by / Tuesday, 09 June 2015 / Published in Eye Care

 The Most Common Type of Glaucoma and its Treatment.

One of the most compelling reasons to see your optometrist for a comprehensive eye exam is to be evaluated for signs of glaucoma. Glaucoma is one of the leading causes of vision loss and blindness in the United States. Glaucoma has no noticeable symptoms – until it’s too late and vision loss has already occurred. Once vision loss occurs it can not be reversed. However, early detection and treatment can help prevent vision loss, and if vision loss has occurred there are treatments to prevent further loss of sight. Your optometrist will be able to evaluate and diagnose glaucoma with a comprehensive eye exam even if you have never experienced symptoms. In fact, most people do not know they have glaucoma when they receive the diagnosis. 


Glaucoma is actually a set of conditions that lead to vision loss and blindness. The most common type of glaucoma is called open-angle glaucoma. Open-angle glaucoma is a condition in which the fluid (aqueous humor) in your eye that drains normally begins to drain slowly, which causes pressure to build in your eye. That pressure begins to slowly damage the optic nerve, which in turn causes vision loss. 

This slow drainage is not painful, or even noticeable. It occurs in your eye, so you will not see the fluid leave your eye either. The drainage occurs in the open angle between the iris and cornea. The open angle itself does not become blocked, but the trabecular meshwork through which the fluid flows when it leaves the open angle can become blocked. This causes the fluid to flow at a rate that is too slow and leads to a build-up of fluid and pressure in your eye. 

The biggest problem is that vision loss can be very gradual – so gradual that many people don’t even realize their vision is worsening until they have completely lost peripheral vision (with glaucoma your peripheral vision is lost first.) 


There are two types of open-angle glaucoma, there is primary open-angle glaucoma and secondary open-angle glaucoma. Primary open-angle glaucoma has no known cause. It can happen to anyone even if they have none of the known risk factors for glaucoma. Secondary open-angle glaucoma has a variety of causes including eye injury, tumors, diabetes, heart disease, hypothyroidism, or use of corticosteroids. Other risk factors include a family history, age (especially those over 60), and ethnic background. Those of African-American or Mexican-American descent are much more likely to develop glaucoma and often do so at a younger age. It is important to schedule regular eye exams for glaucoma screening – even if you don’t have any of the risk factors mentioned.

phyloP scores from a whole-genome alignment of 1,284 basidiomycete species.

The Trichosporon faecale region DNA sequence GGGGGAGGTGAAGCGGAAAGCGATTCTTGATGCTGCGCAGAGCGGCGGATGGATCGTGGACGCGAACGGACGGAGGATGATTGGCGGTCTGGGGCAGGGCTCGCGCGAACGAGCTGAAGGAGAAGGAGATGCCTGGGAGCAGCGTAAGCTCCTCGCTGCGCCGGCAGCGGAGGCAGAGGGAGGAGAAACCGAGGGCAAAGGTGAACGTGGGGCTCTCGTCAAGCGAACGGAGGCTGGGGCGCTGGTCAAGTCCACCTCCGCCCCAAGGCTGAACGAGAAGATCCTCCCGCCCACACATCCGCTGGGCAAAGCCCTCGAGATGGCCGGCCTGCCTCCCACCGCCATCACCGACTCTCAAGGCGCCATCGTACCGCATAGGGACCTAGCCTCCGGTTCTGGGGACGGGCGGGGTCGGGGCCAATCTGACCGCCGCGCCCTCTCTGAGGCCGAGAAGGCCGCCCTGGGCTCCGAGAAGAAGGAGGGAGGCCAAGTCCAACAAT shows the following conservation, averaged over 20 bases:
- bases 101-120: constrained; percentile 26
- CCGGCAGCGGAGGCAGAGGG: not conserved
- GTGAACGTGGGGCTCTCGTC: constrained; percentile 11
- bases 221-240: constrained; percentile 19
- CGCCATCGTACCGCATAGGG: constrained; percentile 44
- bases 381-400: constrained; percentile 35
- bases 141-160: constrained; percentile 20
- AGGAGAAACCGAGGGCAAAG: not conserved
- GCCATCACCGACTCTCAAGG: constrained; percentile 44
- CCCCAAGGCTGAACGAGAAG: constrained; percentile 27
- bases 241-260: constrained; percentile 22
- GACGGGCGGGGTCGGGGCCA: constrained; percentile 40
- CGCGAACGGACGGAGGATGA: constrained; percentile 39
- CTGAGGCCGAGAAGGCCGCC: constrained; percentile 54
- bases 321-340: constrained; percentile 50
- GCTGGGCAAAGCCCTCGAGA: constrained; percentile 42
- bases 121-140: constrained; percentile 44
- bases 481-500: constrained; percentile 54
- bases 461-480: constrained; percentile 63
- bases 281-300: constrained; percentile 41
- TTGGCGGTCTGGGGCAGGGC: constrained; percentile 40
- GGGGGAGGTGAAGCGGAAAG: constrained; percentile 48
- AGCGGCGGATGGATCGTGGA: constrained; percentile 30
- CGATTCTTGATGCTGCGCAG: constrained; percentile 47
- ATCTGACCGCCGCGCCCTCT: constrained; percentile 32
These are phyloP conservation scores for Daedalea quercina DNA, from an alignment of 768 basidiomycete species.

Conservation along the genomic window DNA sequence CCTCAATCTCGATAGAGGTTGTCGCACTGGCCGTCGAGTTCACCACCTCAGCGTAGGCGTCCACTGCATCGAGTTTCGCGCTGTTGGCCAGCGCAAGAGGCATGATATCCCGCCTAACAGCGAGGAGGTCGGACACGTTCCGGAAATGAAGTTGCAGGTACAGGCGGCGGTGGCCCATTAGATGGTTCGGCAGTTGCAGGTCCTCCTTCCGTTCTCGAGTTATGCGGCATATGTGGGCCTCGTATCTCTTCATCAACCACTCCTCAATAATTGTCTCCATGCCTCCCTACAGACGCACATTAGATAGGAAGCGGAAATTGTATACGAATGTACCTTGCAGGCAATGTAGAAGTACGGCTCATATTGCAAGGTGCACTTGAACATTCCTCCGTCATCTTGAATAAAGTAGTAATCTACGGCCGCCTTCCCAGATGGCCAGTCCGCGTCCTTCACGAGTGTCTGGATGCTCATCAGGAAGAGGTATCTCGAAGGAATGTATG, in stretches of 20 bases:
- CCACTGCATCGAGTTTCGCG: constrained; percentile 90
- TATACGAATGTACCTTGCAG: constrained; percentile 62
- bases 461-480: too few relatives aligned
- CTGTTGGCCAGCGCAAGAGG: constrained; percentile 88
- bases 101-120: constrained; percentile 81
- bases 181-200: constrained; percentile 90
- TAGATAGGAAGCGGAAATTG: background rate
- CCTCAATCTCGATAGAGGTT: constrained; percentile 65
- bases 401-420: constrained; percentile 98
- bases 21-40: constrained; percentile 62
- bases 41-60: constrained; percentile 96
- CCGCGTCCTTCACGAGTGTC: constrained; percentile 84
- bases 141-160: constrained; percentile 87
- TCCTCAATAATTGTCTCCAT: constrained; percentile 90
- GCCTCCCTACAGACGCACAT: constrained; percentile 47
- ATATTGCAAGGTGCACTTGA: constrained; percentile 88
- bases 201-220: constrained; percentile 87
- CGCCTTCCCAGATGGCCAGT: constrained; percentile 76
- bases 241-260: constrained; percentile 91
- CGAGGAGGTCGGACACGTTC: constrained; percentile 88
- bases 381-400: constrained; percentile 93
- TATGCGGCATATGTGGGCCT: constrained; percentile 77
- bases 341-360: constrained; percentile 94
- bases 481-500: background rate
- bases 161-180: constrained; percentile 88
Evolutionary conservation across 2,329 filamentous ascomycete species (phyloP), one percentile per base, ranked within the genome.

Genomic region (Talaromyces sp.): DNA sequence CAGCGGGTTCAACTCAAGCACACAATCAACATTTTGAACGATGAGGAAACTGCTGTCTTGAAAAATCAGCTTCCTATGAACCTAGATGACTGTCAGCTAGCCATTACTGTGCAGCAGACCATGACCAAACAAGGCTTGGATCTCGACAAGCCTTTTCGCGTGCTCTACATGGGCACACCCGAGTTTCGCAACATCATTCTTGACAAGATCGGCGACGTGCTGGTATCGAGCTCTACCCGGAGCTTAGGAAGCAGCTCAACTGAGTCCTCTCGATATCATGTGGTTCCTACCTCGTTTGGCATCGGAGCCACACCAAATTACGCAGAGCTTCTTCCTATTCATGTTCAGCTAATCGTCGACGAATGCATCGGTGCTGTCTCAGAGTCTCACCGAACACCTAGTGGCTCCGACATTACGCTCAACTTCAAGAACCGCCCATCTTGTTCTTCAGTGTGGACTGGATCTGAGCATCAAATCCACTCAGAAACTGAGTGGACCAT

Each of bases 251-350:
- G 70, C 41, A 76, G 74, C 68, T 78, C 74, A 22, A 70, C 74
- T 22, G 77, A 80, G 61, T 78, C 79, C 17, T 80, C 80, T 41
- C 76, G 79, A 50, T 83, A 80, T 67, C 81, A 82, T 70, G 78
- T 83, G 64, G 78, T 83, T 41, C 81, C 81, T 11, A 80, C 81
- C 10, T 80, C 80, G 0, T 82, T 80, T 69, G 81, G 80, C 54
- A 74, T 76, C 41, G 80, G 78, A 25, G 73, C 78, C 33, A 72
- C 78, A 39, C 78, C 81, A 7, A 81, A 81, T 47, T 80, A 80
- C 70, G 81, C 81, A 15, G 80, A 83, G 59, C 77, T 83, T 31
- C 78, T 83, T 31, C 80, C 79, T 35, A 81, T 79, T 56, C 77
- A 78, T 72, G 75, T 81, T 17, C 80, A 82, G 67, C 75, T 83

Open-angle glaucoma is most often treated with medicated eye drops. It is important to use your eye drops exactly as directed. Often, because patients don’t experience symptoms, they forget to us their drops. It is important to use your drops or to take any medications as prescribed in order to prevent vision loss. 

Surgery may be recommended for patients if drops and medications do not help prevent vision loss. Talk to your optometrist about surgical options as there are several to choose from if surgery is needed. Remember, vision loss caused by glaucoma is often preventable, and the sooner you are diagnosed and treated the more likely you are to keep your vision. 

Next month we will cover other types of glaucoma, including juvenile glaucoma and normal tension glaucoma,  and their risk factors and treatments. 

For more information about glaucoma please see related articles:

To schedule a comprehensive eye exam and to find out more about glaucoma and its treatment please call Redding’s family-focused optometrist, Kristi Davis O.D., at 530-222-7271.